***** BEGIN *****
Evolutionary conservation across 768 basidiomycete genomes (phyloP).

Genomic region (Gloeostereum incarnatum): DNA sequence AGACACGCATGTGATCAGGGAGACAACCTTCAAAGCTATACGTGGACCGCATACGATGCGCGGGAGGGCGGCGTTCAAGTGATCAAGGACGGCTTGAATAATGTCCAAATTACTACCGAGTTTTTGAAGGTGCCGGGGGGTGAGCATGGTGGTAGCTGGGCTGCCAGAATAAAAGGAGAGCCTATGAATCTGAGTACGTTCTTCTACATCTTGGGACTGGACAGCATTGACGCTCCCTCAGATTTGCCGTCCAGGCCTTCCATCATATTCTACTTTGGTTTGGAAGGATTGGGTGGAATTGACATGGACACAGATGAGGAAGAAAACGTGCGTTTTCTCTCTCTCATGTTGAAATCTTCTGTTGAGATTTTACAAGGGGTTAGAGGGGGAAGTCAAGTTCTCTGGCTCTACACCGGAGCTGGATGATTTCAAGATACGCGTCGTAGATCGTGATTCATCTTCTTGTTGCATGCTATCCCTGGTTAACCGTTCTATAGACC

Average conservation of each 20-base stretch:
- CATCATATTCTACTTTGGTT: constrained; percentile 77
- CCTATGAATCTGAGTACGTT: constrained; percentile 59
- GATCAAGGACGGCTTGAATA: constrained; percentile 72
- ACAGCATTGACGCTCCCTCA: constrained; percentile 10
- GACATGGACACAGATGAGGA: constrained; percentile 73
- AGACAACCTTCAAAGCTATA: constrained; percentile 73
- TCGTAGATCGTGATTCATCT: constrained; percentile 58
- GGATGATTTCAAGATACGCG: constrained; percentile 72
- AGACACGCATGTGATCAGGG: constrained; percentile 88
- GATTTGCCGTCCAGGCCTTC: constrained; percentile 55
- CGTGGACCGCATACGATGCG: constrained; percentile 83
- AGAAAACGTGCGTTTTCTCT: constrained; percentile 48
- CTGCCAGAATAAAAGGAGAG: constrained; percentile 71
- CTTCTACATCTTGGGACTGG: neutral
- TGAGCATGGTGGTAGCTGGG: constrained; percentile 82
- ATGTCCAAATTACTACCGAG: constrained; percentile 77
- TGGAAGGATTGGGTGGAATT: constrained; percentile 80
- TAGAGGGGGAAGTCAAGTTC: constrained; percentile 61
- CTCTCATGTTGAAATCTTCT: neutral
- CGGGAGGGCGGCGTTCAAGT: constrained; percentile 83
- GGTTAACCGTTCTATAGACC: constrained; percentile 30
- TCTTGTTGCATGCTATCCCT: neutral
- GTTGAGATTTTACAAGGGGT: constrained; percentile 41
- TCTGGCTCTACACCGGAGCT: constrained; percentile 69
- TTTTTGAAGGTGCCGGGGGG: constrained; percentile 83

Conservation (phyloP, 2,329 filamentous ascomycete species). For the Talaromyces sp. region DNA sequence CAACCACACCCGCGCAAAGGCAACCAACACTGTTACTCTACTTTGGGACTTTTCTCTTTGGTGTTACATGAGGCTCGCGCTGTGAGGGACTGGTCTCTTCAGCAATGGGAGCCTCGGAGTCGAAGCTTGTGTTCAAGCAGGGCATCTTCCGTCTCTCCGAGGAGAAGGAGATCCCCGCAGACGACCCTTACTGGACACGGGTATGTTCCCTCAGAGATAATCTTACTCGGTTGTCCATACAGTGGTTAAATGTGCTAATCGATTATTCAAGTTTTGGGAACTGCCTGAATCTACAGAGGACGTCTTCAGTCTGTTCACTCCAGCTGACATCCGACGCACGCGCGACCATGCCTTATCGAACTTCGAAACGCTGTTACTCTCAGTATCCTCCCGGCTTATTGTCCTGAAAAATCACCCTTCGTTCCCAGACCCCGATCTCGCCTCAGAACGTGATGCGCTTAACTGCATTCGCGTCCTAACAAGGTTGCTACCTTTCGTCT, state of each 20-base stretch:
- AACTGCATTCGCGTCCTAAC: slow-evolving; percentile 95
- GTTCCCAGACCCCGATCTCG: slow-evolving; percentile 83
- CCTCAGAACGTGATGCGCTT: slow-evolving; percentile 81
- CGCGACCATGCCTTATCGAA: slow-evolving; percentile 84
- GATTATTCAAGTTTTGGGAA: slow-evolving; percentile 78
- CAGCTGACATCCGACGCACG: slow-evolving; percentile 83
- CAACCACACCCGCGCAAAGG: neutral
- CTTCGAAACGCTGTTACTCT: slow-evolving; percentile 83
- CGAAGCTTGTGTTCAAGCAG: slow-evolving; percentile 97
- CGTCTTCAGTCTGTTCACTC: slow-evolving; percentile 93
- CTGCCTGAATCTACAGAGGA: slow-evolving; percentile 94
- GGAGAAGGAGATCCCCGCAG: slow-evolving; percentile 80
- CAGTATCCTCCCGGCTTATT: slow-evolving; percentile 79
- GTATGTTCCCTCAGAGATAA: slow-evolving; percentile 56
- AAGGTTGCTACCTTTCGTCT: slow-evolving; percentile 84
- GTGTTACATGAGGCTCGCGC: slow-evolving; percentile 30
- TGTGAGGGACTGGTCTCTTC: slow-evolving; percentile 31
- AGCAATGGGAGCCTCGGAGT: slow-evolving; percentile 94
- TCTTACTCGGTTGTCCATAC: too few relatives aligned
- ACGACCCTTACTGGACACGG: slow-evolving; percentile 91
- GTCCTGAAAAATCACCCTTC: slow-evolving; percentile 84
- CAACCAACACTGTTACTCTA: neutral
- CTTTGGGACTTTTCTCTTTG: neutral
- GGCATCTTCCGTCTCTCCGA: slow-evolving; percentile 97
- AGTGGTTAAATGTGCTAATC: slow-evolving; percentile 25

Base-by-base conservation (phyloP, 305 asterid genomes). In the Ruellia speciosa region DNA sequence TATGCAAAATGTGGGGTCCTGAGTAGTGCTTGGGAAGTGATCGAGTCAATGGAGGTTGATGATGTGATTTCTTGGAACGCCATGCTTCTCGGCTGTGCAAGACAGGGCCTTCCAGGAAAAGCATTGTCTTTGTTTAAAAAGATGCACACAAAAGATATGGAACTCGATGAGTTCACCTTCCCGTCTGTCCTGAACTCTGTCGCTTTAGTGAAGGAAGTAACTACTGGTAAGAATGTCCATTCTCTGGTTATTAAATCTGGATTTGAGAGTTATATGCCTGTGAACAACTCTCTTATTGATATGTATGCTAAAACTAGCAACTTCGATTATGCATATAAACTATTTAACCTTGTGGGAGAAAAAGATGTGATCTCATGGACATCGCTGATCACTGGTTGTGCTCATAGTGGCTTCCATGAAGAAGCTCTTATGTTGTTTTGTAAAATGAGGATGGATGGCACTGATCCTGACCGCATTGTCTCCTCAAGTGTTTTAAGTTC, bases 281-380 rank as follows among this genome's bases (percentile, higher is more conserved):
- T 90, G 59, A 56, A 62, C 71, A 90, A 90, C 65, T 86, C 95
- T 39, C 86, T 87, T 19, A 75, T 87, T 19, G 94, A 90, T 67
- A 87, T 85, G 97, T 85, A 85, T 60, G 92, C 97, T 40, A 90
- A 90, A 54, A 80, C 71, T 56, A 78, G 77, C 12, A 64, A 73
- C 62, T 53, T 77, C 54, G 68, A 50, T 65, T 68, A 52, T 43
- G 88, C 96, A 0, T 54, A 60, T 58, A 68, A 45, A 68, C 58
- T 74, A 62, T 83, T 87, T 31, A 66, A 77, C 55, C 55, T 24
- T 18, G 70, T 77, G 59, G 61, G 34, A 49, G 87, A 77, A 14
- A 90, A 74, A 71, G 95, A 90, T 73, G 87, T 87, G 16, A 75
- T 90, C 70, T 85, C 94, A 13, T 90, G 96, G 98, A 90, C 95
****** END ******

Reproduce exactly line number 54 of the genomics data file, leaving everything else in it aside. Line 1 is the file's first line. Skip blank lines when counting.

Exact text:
- AGTGGTTAAATGTGCTAATC: slow-evolving; percentile 25